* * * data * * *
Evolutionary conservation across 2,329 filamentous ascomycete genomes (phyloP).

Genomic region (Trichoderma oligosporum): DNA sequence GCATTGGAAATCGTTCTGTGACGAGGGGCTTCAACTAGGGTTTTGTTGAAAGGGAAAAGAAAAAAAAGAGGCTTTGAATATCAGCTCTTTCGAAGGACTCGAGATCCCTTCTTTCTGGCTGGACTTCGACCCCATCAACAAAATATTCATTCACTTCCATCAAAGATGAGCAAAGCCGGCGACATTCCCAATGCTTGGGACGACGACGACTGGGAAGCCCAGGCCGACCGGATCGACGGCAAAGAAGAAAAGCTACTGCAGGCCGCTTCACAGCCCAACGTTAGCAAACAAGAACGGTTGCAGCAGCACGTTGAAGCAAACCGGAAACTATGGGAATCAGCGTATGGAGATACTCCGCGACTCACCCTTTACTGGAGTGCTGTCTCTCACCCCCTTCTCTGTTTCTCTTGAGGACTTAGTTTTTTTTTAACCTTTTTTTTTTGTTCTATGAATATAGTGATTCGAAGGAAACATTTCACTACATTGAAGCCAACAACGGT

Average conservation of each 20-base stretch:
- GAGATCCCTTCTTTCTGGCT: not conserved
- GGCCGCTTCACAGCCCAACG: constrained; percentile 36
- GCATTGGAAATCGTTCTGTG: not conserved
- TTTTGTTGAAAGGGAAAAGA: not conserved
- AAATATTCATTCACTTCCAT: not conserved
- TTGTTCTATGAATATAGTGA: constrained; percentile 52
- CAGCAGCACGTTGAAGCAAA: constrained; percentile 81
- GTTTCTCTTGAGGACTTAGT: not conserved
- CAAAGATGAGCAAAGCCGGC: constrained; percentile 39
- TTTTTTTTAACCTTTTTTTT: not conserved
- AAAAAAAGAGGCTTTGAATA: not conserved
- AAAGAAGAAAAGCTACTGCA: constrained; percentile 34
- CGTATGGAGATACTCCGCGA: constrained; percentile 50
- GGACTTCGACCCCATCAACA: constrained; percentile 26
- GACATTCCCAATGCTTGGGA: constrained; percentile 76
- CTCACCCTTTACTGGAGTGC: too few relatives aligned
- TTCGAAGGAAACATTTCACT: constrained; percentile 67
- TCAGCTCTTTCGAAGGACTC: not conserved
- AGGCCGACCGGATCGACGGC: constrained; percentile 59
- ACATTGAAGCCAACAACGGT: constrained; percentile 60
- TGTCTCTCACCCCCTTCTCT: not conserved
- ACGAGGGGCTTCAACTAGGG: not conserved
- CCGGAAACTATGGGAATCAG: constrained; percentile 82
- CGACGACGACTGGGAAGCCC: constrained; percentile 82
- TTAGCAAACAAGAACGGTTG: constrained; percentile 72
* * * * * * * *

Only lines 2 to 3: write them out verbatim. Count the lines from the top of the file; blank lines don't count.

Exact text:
Genomic region (Trichoderma oligosporum): DNA sequence GCATTGGAAATCGTTCTGTGACGAGGGGCTTCAACTAGGGTTTTGTTGAAAGGGAAAAGAAAAAAAAGAGGCTTTGAATATCAGCTCTTTCGAAGGACTCGAGATCCCTTCTTTCTGGCTGGACTTCGACCCCATCAACAAAATATTCATTCACTTCCATCAAAGATGAGCAAAGCCGGCGACATTCCCAATGCTTGGGACGACGACGACTGGGAAGCCCAGGCCGACCGGATCGACGGCAAAGAAGAAAAGCTACTGCAGGCCGCTTCACAGCCCAACGTTAGCAAACAAGAACGGTTGCAGCAGCACGTTGAAGCAAACCGGAAACTATGGGAATCAGCGTATGGAGATACTCCGCGACTCACCCTTTACTGGAGTGCTGTCTCTCACCCCCTTCTCTGTTTCTCTTGAGGACTTAGTTTTTTTTTAACCTTTTTTTTTTGTTCTATGAATATAGTGATTCGAAGGAAACATTTCACTACATTGAAGCCAACAACGGT

Average conservation of each 20-base stretch: